Nov 25th, 2017
Tallinn Time in Estonia
Welcome to Estonia Golf & Country Club
Words: John Dean Photography: John Dean
The Estonia Golf & Country Club is our first port of call on our trip to sample what Estonia and more specifically Tallinn has to offer the more intrepid golfer who wants to explore new golfing territories.
30 minutes out of Tallinn, the ultra-modern clubhouse which draws its architectural inspiration from traditional Estonian barns, sits on top of a limestone ridge, and offers panoramic views over the Bay of Finland, and its densely pine forested shoreline.
On this top level there is a 9 hole inland-links style course, which will soon be extended into an 18 hole course. Even on a bright sunny day you get the feeling that you are really exposed to the elements here, and will be given a sound beating as soon as the lightest of wind blows up.
The 9 hole Stone Course is so named because it is carpeted with ancient burial stones, which are all strictly out of bounds to respect the dead who once inhabited the pre-historic fishing village that was originally on this site. It gives the place a strange sense of other-worldliness.
The Sea Course is the Championship Course. Opened in 2005, and designed by Finnish born Lassi Pekka Tilander, it measures 7,066 yards off the tips. Thankfully it sits below the limestone ridge, so as soon as you walk down from the Clubhouse to the first tee you feel the wind come off your back and a sense of calm descend.
The first is a 530 metre Par 5 Stroke Index 3 hole, so you have to be on your toes from the word go. The opening three holes take you down from the top of the ridge to the sea shore. There is a change in elevation of over 40 metres in this descent, which makes for a really varied land and golf-scape.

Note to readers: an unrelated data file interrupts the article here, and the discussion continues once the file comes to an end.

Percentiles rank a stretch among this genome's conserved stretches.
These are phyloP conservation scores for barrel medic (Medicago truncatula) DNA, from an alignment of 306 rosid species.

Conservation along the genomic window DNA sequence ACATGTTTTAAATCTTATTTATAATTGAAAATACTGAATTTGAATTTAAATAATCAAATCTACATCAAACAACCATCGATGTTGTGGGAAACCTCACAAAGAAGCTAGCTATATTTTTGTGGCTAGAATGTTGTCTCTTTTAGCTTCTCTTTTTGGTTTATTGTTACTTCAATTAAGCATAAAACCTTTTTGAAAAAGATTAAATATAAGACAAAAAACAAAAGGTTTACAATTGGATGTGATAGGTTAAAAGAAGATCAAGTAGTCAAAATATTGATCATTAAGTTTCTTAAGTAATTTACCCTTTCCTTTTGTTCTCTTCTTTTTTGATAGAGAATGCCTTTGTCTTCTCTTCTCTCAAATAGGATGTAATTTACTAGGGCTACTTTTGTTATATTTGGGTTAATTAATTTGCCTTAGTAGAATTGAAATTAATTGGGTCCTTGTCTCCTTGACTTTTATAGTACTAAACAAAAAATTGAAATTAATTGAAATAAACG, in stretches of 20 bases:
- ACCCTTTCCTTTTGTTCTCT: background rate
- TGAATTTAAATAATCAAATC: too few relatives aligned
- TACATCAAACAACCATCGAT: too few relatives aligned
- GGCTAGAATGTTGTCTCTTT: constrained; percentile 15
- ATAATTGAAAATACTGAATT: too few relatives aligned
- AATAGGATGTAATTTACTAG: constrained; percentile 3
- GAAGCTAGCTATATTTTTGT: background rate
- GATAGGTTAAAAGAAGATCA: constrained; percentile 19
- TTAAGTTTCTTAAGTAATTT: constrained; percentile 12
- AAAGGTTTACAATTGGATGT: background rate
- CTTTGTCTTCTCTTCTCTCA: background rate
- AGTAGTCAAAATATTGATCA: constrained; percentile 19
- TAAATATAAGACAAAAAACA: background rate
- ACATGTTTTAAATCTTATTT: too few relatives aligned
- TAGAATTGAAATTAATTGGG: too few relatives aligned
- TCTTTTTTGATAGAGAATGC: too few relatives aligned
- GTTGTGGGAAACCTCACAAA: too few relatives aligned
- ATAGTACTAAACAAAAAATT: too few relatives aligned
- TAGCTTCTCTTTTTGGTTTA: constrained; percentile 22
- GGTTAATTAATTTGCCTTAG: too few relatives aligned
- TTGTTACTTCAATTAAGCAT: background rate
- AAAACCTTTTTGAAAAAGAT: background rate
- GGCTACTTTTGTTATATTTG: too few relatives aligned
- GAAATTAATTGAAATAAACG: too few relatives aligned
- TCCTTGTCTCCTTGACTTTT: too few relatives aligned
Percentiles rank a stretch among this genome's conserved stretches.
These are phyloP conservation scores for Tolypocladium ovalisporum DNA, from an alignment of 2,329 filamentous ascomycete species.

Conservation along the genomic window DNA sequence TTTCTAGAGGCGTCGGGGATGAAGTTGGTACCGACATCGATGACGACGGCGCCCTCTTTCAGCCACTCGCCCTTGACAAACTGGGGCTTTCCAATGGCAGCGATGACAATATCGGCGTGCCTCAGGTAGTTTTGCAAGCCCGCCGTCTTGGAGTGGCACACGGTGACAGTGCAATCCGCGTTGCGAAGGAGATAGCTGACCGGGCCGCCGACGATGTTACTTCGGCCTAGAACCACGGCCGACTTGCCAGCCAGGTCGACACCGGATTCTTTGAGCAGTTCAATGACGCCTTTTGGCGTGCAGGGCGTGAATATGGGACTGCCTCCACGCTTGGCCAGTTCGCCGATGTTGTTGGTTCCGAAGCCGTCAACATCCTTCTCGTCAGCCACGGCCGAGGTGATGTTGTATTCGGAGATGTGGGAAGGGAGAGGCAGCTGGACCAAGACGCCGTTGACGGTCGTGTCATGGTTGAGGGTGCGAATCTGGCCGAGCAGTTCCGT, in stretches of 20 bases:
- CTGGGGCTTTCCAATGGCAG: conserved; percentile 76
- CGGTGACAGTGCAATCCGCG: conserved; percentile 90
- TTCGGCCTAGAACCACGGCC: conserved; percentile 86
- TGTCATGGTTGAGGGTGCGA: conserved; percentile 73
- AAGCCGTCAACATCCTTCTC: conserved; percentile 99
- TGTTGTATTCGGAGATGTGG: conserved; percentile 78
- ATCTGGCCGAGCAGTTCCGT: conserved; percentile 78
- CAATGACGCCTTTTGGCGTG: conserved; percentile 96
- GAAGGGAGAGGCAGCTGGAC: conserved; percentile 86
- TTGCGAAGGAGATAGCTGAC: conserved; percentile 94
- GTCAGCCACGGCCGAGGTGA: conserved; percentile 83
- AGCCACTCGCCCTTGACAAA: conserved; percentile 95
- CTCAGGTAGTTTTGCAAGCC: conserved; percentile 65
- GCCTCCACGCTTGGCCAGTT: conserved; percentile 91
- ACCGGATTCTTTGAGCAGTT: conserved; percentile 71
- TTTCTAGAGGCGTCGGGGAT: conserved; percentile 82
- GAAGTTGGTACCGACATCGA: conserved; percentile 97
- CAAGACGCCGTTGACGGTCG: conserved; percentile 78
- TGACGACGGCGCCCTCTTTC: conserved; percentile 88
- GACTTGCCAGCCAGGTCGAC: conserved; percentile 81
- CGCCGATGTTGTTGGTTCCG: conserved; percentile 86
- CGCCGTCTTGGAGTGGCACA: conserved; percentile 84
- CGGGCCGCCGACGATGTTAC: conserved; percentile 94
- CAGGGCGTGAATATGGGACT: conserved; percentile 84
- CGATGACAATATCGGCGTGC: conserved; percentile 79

The seashore itself is masked by a vast marsh of tall bulrushes. It feels more like the coast of Georgia or North Carolina than what one would expect of Estonia and the Baltic.
The view from the third tee is spectacular, and the hole a lovely short, descending, Par 4 of 350 metres. The greens are uniformly excellent, and really hold the ball. But I do notice an unusual number of unrepaired pitch marks, leaving any of which you’d expect to be at the very least keel-hauled at most UK clubs.
Our golfing guide, Pepe, tells us that they are without doubt the unfinished work of visiting Finish golfers, who don’t apparently always treat the course with the respect it should be due. As Estonia had a turbulent 20th Century with invasions by both Germany and Russia, you sense an understandable wariness of outsiders. Not that Pepe isn’t all charm and light; but he does tell us that there is certain Finish arrogance towards Estonians, whom it appears they view as their poor distant cousins.
The course now makes it away across the open flat lands by the coast, with the stroke index 14th, a long par 4 with a tight fairway and water to the left and right. A 156 metre par 3 follows, which is in my opinion the least interesting hole on the course.
But what I am actually struck by is how individual all the other holes are, and just how mature the course is despite being only 5 years old. It really feels as if they haven’t actually had to do that much to turn the natural landscape into a top quality course.
The course continues to weave its way back up the hill before again descending for the back nine loop, which ends in a tough 526 metre Par 5, which is uphill all the way. And then back to the top of the ridge, and into the clubhouse for a pint of Kiss – Estonian Pear Cider – or Saku, one of the local lagers.
I’m clearly not the only one to hold the view that this is a top course, as it made into Golf World’s Top 100 European Courses in 2009. This recognition clearly gave everyone at the club a massive burst of pride and with that the determination to keep improving the club and course, and evangelising how good it is to a still unknowing world.
I came to Estonian with little real expectation, but I’m delighted to be leaving with the thought that I will come back here and play it once again. It will be worth the journey.